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How National Recovery Month Bonds Communities

Dedicating yourself to the challenging inner work of sobriety doesn’t have to be a solitary effort. Being united in sobriety and finding the right support are core tenets of National Recovery Month, a public awareness initiative to highlight opportunities for recovery and celebrate individuals and professionals who can help. 

What Does National Recovery Month Do?

In 1989, the Substance Abuse and Mental Health Services Administration (SAMHSA) created this campaign to “remind people in recovery and those who support them that wellness in recovery encompasses a person’s whole life, not just their mental health or substance use condition.” National Recovery Month also highlights “the importance of peer support in engaging people in recovery with a vital sense of belonging, support, and hope.” 

The Centers for Disease Control and Prevention note that the goals of National Recovery Month each September are to “promote and support new treatment and recovery practices, the nation’s strong and proud recovery community, and the dedication of service providers and communities who make recovery in all its forms possible.”

There are many events, educational panels, social media outreach efforts, and observances marking the tremendous shift from the myths and stigmas that have long stifled the realities of alcohol use disorder (AUD), substance use disorder (SUD), and mental illnesses. This transformation of not only understanding the scientific basis for brain diseases but also treating each individual with dignity helps move us closer to wellness. 

Topics vary widely throughout National Recovery Month, touching on essential community-focused topics such as: 

  • American Indian and Alaska Native defining their unique principles for recovery and ways to advance health equity. 
  • Suicide prevention in underserved and under-resourced communities of color.
  • Treating SUD in older adults. SAMHSA estimates that approximately “two million older adults are in need of SUD treatment.”
  • Providing more adequate training to reduce the stigma surrounding and barriers to behavioral health treatment. 
  • The power of family and peer support in the recovery process.
  • Exploring the concept of whole-person wellness: addressing physical, mental, emotional, social, and spiritual aspects of well-being.
  • Strengthening recovery community support organizations and peer recovery support services. 

Because of long-standing bias, addiction and mental health issues are often presented as insurmountable challenges. But here’s a critical point: in the past year, about one in three adults had SUD or any mental illness (AMI), while 13 percent of young adults 18–25 had both SUD and AMI—yet only 10 percent received treatment. An annual mobilized effort like National Recovery Month strives to encourage everyone to take a closer look at the people they know and others in their community and work toward more acceptance, healing, and wellness.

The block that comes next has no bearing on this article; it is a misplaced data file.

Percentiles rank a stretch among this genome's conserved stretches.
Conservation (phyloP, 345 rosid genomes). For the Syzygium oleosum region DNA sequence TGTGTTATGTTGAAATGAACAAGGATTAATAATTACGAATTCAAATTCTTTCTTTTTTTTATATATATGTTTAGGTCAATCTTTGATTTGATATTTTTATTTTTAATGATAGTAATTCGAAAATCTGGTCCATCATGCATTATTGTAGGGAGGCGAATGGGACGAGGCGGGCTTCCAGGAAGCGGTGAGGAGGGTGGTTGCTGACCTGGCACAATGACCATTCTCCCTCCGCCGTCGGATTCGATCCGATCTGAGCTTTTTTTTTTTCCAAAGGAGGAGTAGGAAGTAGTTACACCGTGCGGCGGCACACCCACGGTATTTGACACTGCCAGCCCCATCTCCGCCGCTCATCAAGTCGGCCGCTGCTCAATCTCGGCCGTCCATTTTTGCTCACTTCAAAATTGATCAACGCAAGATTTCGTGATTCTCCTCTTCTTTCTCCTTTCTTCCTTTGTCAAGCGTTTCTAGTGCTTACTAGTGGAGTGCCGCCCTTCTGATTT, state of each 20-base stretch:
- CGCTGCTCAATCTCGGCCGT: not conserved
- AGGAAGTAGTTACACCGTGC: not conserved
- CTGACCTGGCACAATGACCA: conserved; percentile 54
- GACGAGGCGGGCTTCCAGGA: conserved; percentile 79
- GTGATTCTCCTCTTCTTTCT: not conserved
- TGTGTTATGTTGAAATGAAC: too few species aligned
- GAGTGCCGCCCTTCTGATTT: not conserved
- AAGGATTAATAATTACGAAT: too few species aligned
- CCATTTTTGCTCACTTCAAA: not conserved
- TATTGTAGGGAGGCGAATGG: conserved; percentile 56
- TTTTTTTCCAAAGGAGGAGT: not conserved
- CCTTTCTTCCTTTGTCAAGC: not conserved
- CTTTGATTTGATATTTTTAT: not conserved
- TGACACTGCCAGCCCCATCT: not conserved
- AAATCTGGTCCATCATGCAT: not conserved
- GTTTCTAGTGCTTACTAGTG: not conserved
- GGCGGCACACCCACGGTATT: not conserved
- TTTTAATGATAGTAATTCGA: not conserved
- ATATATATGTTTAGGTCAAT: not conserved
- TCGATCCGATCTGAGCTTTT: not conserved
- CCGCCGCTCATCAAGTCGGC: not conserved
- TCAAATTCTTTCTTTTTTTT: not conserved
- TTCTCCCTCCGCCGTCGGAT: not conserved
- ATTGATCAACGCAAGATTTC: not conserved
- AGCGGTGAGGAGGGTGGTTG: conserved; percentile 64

How Community Supports Recovery

Struggling with SUD, AUD, or a mental health condition is often quite isolating for most people. For example, Tulane University notes that social isolation creates multiple adverse health conditions, and “issues such as anxiety, depression, and low self-esteem often result from social isolation—but they can also cause it.”

Communities play a crucial role in supporting individuals in addiction and mental health recovery. Here are a few reasons why. 

They provide social support 

Community members can offer individuals understanding and nonjudgmental attitudes, which reduce the stigma associated with addiction and mental health issues. Having a network of friends, family, and peers who provide encouragement and empathy makes a significant difference in an individual’s recovery journey. These supportive relationships provide a sense of belonging and reduce the isolation often felt by those in recovery.

There’s increased access to resources

Sometimes a recovery barrier seems immovable simply because someone isn’t aware of local treatment facilities, support groups, counseling services, and other resources available to them. You can try SAMHSA’s Find Support portal to search for resources near you. Community-based organizations and initiatives may also offer educational programs and workshops to help individuals develop life skills, coping strategies, and resilience. 

Investment in a recovery-friendly environment 

A recovery-friendly community is one where individuals in recovery feel safe and encouraged to lead healthy lives. Communities can actively work to reduce environmental stressors and triggers that may contribute to relapse. This can involve policies and programs that support affordable housing, employment opportunities, and access to healthcare. Additionally, engaged people can organize events and activities—like participating in National Recovery Month—that promote sober, healthy lifestyles, providing alternatives to substance use, and fostering a sense of purpose and fulfillment.

Find United Support at Fair Oaks

The board-certified professionals at Fair Oaks Recovery Center in Sacramento follow a whole-person treatment philosophy: we believe in treating the mind, body, and spirit to allow you to begin a fresh chapter in your life. We offer kind, compassionate, and evidence-based services for individuals suffering from substance abuse as well as dual diagnosed mental health disorders such as anxiety, bipolar disorder, depression, or PTSD. You’ll always have a solid community of support with us—call today to see how we can help you.